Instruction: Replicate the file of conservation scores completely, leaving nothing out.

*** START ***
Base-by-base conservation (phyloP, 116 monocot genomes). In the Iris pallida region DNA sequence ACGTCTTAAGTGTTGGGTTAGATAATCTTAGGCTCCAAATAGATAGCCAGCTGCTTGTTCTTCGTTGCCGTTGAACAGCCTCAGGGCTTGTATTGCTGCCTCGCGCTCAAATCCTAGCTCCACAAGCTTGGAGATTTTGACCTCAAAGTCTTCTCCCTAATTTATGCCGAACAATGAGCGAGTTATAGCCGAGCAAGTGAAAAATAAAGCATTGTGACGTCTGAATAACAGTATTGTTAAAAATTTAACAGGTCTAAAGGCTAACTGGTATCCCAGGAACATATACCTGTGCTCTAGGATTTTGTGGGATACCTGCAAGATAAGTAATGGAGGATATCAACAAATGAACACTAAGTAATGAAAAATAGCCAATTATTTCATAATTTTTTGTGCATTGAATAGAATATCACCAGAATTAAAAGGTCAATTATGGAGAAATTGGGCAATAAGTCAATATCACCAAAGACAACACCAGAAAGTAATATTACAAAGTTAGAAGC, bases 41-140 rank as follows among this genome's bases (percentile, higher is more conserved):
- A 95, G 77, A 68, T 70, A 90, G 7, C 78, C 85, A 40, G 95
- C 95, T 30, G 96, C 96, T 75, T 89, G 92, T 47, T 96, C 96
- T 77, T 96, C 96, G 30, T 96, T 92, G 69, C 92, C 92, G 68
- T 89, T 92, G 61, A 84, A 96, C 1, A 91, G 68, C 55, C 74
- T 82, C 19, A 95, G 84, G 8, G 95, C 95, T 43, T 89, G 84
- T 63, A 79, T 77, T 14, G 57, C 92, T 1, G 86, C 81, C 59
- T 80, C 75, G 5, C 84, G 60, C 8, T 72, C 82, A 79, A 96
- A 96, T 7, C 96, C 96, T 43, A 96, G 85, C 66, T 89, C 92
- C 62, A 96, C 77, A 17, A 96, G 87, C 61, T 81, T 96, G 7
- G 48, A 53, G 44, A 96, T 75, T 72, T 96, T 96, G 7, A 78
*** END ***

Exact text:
Base-by-base conservation (phyloP, 116 monocot genomes). In the Iris pallida region DNA sequence ACGTCTTAAGTGTTGGGTTAGATAATCTTAGGCTCCAAATAGATAGCCAGCTGCTTGTTCTTCGTTGCCGTTGAACAGCCTCAGGGCTTGTATTGCTGCCTCGCGCTCAAATCCTAGCTCCACAAGCTTGGAGATTTTGACCTCAAAGTCTTCTCCCTAATTTATGCCGAACAATGAGCGAGTTATAGCCGAGCAAGTGAAAAATAAAGCATTGTGACGTCTGAATAACAGTATTGTTAAAAATTTAACAGGTCTAAAGGCTAACTGGTATCCCAGGAACATATACCTGTGCTCTAGGATTTTGTGGGATACCTGCAAGATAAGTAATGGAGGATATCAACAAATGAACACTAAGTAATGAAAAATAGCCAATTATTTCATAATTTTTTGTGCATTGAATAGAATATCACCAGAATTAAAAGGTCAATTATGGAGAAATTGGGCAATAAGTCAATATCACCAAAGACAACACCAGAAAGTAATATTACAAAGTTAGAAGC, bases 41-140 rank as follows among this genome's bases (percentile, higher is more conserved):
- A 95, G 77, A 68, T 70, A 90, G 7, C 78, C 85, A 40, G 95
- C 95, T 30, G 96, C 96, T 75, T 89, G 92, T 47, T 96, C 96
- T 77, T 96, C 96, G 30, T 96, T 92, G 69, C 92, C 92, G 68
- T 89, T 92, G 61, A 84, A 96, C 1, A 91, G 68, C 55, C 74
- T 82, C 19, A 95, G 84, G 8, G 95, C 95, T 43, T 89, G 84
- T 63, A 79, T 77, T 14, G 57, C 92, T 1, G 86, C 81, C 59
- T 80, C 75, G 5, C 84, G 60, C 8, T 72, C 82, A 79, A 96
- A 96, T 7, C 96, C 96, T 43, A 96, G 85, C 66, T 89, C 92
- C 62, A 96, C 77, A 17, A 96, G 87, C 61, T 81, T 96, G 7
- G 48, A 53, G 44, A 96, T 75, T 72, T 96, T 96, G 7, A 78